Still, every Tuesday the pastors meet midway between their houses of worship, seeking each other’s counsel, sharing their joys—and, more often, their burdens. Because in these pandemic-wracked days, they are sometimes overwhelmed by the crucible of ministering.
“Whether it be the death of a member, whether it be somebody upset, whether it be losing funding, whether it be just all sorts of different things, or maybe just our own depression, just dealing with being locked up at home,” said pastor Mike Leake at Calvary of Neosho, a Southern Baptist church.
One church was staggered by COVID-19 early on. The other has not had as many infections but has seen congregational life turned upside down.
The ministers struggle. Pastor Joshua Manning of the Community Baptist Church in Noel was sickened himself.
And still, they persevere. While they both want to keep parishioners safe, they are determined to carry on with in-person services as long as members of their congregations are eager to attend.
“Our mission to profess the gospel doesn’t end because the coronavirus is here,” Manning said. “And so, we have to still function. We still have to preach. We still have to meet together.”
Praying for a Revival in ‘Christmas City’
At the end of a recent Sunday, 11 people were immersed in a turquoise baptismal pool behind the altar of Community Baptist, thousands of miles from the islands in the Pacific Ocean where they were born.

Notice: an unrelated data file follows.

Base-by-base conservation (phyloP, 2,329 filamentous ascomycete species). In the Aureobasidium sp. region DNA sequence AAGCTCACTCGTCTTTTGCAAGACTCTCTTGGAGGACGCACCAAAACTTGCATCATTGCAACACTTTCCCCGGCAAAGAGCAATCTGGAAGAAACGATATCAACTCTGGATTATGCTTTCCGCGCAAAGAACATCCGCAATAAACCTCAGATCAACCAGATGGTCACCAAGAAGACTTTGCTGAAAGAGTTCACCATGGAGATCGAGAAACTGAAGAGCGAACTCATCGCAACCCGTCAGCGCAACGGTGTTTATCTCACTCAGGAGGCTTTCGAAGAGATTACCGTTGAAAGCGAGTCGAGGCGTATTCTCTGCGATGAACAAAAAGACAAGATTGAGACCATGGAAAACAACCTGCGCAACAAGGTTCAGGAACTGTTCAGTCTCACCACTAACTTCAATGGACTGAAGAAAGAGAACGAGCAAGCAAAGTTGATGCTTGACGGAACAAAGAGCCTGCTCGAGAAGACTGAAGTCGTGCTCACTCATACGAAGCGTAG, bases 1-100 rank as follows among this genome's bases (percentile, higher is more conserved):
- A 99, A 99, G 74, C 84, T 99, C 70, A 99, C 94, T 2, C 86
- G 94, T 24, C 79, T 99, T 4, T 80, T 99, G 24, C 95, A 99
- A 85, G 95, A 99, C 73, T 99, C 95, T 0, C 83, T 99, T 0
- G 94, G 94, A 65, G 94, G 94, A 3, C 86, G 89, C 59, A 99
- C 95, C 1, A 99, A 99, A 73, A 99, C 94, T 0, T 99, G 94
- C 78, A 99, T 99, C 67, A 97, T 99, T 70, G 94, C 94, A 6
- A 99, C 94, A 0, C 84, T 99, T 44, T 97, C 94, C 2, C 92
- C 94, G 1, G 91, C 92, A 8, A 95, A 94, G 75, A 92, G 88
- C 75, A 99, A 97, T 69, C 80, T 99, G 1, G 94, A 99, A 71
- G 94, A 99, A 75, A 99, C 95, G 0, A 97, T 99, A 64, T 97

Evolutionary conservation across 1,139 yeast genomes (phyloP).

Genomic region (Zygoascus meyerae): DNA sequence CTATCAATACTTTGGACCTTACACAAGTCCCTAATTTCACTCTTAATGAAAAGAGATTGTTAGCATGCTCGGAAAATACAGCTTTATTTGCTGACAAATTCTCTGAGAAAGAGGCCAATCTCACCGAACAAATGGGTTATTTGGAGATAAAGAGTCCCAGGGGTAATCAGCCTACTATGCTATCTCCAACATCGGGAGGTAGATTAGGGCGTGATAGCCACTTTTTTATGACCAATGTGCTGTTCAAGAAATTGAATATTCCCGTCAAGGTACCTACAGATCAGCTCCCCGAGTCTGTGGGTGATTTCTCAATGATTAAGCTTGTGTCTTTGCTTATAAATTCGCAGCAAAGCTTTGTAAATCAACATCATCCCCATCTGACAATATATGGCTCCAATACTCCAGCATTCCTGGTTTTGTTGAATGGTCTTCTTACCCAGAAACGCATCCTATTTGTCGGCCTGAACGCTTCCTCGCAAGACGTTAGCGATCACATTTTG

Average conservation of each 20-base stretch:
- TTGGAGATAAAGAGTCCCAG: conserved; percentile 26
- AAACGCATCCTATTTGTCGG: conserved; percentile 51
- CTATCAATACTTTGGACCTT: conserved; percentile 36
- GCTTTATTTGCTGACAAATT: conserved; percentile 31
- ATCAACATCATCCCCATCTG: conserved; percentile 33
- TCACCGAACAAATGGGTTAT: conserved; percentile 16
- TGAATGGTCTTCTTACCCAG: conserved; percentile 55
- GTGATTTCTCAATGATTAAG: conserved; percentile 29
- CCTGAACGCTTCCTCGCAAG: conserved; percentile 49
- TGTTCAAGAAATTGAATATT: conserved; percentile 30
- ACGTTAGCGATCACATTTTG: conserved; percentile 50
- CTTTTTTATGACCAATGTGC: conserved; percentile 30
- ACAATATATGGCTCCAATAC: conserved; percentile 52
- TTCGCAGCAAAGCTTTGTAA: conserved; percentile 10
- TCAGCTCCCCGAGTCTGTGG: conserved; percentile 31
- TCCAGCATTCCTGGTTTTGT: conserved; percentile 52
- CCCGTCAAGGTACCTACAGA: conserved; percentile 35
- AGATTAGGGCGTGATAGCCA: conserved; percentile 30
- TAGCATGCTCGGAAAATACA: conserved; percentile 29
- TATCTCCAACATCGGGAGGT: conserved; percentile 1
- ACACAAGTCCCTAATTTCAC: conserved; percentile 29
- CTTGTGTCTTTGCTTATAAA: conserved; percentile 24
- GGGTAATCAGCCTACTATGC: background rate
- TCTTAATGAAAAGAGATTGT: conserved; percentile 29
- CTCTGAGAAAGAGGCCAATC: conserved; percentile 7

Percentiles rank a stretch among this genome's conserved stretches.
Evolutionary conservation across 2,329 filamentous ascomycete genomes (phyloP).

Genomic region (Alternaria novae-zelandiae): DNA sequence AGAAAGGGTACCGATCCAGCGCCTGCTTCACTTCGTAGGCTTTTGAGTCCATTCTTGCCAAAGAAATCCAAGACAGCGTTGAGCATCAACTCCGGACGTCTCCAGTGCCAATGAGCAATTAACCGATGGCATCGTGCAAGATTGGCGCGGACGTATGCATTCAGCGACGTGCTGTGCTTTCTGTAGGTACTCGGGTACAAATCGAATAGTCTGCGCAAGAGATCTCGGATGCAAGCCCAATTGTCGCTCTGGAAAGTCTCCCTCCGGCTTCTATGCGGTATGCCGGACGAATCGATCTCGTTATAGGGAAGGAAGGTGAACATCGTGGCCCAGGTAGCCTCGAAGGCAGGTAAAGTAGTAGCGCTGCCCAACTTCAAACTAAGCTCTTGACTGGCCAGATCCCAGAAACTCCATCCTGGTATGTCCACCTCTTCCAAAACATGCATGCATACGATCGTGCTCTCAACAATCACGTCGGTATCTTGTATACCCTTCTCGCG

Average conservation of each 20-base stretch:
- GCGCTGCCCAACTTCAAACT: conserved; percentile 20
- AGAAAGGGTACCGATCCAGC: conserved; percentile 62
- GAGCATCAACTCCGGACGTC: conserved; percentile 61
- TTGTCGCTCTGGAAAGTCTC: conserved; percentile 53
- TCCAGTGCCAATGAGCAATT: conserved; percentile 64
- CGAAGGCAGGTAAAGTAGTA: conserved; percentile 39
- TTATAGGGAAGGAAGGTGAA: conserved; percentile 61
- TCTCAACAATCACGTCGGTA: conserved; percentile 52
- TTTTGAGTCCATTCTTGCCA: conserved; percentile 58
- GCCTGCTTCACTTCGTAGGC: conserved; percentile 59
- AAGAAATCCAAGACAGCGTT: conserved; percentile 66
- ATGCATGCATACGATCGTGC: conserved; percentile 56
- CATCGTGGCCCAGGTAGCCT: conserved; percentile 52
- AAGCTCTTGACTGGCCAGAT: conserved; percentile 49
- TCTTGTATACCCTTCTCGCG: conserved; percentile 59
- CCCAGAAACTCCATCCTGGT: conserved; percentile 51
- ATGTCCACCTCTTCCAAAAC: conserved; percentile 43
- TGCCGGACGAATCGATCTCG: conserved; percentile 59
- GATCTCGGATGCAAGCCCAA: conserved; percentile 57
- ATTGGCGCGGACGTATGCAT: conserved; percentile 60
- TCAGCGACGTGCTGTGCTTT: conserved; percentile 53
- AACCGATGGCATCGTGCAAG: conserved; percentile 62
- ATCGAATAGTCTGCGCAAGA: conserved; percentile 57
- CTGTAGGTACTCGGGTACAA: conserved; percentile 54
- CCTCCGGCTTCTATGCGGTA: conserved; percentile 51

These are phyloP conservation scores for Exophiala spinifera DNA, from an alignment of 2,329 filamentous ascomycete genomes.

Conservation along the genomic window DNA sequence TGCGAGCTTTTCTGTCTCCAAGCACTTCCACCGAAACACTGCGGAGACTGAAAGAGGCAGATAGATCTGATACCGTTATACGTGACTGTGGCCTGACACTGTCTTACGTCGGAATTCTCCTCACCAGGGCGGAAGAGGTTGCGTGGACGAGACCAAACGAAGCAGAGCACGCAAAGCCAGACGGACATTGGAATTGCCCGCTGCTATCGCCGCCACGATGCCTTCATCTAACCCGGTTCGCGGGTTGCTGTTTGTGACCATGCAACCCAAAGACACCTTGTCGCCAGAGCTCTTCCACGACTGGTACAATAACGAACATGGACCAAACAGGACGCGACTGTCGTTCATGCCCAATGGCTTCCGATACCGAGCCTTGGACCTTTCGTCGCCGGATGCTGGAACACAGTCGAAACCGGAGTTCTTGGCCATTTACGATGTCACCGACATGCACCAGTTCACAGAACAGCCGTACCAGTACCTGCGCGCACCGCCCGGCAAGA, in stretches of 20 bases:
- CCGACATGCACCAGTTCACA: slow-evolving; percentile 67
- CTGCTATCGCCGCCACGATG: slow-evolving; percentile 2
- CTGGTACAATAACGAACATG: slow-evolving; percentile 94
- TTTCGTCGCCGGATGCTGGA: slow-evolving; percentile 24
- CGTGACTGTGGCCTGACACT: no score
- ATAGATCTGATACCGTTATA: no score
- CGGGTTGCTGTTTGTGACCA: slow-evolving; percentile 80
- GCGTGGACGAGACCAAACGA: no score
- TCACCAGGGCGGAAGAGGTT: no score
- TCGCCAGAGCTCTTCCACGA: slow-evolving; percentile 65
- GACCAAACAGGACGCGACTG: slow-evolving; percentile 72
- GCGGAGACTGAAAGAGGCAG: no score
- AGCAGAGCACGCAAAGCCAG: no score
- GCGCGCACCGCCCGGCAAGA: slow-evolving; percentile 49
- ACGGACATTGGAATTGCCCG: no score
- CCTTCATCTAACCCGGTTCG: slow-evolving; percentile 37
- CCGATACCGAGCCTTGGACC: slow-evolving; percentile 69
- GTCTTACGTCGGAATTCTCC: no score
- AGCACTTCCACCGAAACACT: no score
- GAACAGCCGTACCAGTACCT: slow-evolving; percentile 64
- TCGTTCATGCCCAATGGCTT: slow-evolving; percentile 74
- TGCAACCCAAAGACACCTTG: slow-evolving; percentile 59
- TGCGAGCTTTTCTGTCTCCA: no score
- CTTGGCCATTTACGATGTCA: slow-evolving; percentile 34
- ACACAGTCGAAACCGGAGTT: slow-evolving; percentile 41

This was the last of five services for five international congregations—in all, …
How do we teach our kids the true meaning of Christmas without getting distracted by Santa?
Both the traditional view of Santa, delivering presents to “good” little girls and boys—which is a works-based reward system; and this more modern view of Santa, delivering presents to “all” little girls and boys because no one is bad—which is an entitlement reward system—are both contradictory to what Scripture teaches.
The Scripture teaches there is no one good, not even one (Ps 14:3; Rom 3:12). Scripture also teaches that man is born inherently sinful (Rom 5:12,18,19). Based upon Scripture everyone is not good—our righteousness is as filthy rags (Isa 64:6). Thus, humanity deserves God’s punishment and wrath.
Such contradictions make it difficult for Christian parents to celebrate the contemporary beliefs about Santa. Many Christian parents struggle to find the balance between Santa, Elf-on-the-shelf, and Christ.
In the Laxton house, Santa is part of our Christmas rhythm. In fact, this year we added “Rex,” who is our Elf-on-the-shelf guest for the Christmas season. I know some Christians won’t approve and will see the practice of Santa and Rex as shallow and unchristian. Nevertheless, I believe that Christian families can walk and chew gum at the same time—they can keep Christ as the center of the season while at the same time including Santa in their holiday cheer.
Let me share three ways to keep Jesus as the center (as well as the Bible’s teachings) while including Santa in your Christmas festivities.
1) Teach your children that Jesus is the hero of Christmas, and Santa is the helper.
I think what happens many times is parents go overboard with Santa. Santa becomes the central focus of the Christmas season because of what he does—brings …